April 18, 2006
Ace Spanish reporter finds lens mightier than pen
By Pamela Rolfe
MADRID (Hollywood Reporter) - Few investigative journalists
can say their articles altered the course of history. Those who
can are studied in journalism schools and become the subject of
Rarely do they switch careers to become film producers,
successfully bringing their probes to the big screen. But that
is exactly the tale of Melchor Miralles, arguably Spain's
premier investigative journalist -- now the head of production
house Mundo Ficcion.
For any non-Spaniard asking about 47-year-old Miralles, his
admirers compare him to Bob Woodward of the Washington Post and
After a series of documentaries, a TV miniseries and a
small-scale feature film, Miralles took his big step onto the
movie scene with "El Lobo" (The Wolf), the true story of an
undercover government agent responsible for dismantling the
leaders of the Basque terrorist group ETA in the 1970s -- a
story he had covered as a reporter. The $9 million movie reaped
a healthy 1.5 million admissions in 2004.
"I realized a while ago that the horizon for the media
broadens considerably when it comes to audiovisual, and so I
decided to take the risk and move to television and then,
later, to film," Miralles says.
His subsequent expose of an undercover, state-run,
anti-terrorist group that kidnapped and assassinated 30 people
in the course of a war against Basque separatists is the story
that the news hound-cum-movie producer has chosen for his next
feature film, "GAL," named after the so-called Anti-Terrorist
This investigation is largely credited with the fall of
former Prime Minister Felipe Gonzalez in the 1996 elections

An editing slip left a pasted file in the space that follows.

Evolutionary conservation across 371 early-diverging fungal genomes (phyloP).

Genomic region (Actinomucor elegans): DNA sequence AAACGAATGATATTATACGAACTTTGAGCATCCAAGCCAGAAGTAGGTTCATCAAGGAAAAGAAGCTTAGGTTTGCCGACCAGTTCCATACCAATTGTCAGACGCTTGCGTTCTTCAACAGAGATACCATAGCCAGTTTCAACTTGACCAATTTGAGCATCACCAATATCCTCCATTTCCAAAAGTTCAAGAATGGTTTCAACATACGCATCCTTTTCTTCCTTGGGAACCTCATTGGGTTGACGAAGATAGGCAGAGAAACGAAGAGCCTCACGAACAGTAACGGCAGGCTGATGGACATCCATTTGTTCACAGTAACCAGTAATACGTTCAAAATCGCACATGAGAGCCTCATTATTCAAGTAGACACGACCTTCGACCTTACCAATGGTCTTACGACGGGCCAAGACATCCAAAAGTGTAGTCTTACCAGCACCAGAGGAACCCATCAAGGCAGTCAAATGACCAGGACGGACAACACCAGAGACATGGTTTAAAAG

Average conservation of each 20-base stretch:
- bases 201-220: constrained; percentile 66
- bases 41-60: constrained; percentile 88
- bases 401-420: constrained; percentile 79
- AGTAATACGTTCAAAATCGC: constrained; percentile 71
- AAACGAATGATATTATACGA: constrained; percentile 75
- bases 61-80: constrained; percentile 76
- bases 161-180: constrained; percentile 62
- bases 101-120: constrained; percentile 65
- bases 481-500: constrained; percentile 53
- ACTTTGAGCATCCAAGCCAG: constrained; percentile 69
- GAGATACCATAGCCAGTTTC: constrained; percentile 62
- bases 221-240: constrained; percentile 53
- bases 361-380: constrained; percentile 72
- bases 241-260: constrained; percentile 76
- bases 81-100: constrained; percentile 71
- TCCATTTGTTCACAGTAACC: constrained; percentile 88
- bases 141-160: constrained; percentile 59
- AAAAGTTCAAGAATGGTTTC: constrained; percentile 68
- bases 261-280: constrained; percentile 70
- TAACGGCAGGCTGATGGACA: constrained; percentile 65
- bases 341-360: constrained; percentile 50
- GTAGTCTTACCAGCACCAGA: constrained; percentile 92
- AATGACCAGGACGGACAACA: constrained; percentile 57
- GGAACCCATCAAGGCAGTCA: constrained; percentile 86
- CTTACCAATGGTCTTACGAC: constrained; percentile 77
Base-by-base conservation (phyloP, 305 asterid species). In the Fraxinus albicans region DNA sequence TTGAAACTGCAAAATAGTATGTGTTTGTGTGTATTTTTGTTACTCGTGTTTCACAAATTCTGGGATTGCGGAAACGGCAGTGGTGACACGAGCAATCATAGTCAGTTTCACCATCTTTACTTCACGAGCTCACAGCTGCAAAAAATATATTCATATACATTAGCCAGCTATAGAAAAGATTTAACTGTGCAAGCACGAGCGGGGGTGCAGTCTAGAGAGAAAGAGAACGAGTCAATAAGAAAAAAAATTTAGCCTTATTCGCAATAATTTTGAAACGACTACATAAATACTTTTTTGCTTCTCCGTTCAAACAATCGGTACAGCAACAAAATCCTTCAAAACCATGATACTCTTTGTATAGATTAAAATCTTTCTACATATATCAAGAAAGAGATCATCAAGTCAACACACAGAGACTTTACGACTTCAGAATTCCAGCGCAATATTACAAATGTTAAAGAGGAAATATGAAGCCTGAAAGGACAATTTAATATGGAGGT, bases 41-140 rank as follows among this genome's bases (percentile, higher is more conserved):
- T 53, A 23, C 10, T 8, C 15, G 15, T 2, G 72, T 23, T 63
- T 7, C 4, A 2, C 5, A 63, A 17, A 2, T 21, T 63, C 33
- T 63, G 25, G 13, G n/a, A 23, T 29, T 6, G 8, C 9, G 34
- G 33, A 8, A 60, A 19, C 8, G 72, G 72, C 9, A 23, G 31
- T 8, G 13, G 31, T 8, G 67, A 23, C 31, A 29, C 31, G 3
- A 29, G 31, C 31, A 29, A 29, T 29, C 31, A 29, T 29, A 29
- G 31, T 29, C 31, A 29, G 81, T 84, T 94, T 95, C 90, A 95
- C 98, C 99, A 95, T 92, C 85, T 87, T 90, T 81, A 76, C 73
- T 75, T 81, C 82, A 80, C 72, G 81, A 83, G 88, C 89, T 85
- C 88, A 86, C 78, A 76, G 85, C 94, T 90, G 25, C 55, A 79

after 13 years in power, and with landing several top brass
from the Interior Ministry in prison.
"The majority of people who go to the movies are between 14
and 25 years old and have no idea about these important
events," Miralles says. "We want to attract the young audiences
who are curious about Spanish history and tell the story using
the tools of cinema."
In the form of "All the President's Men," "GAL" follows the
true story of how investigative journalism uncovered the dirty
"It was helpful having such access to Melchor and being
able to tell the tale through the eyes of one of the main
players of such an important story," says "GAL" scriptwriter
Antonio Onetti, who, like director Miguel Courtois, also worked
on "Wolf." The $7 million project began shooting in January.
Miralles says he already has ideas for more films in
keeping with the Spanish contemporary history theme, including
one that would close a trilogy on terrorism after "Wolf" and
"We're going to stick with the theme of movies based on
true stories," Miralles says, "because that's where one feels
most comfortable when one is a journalist."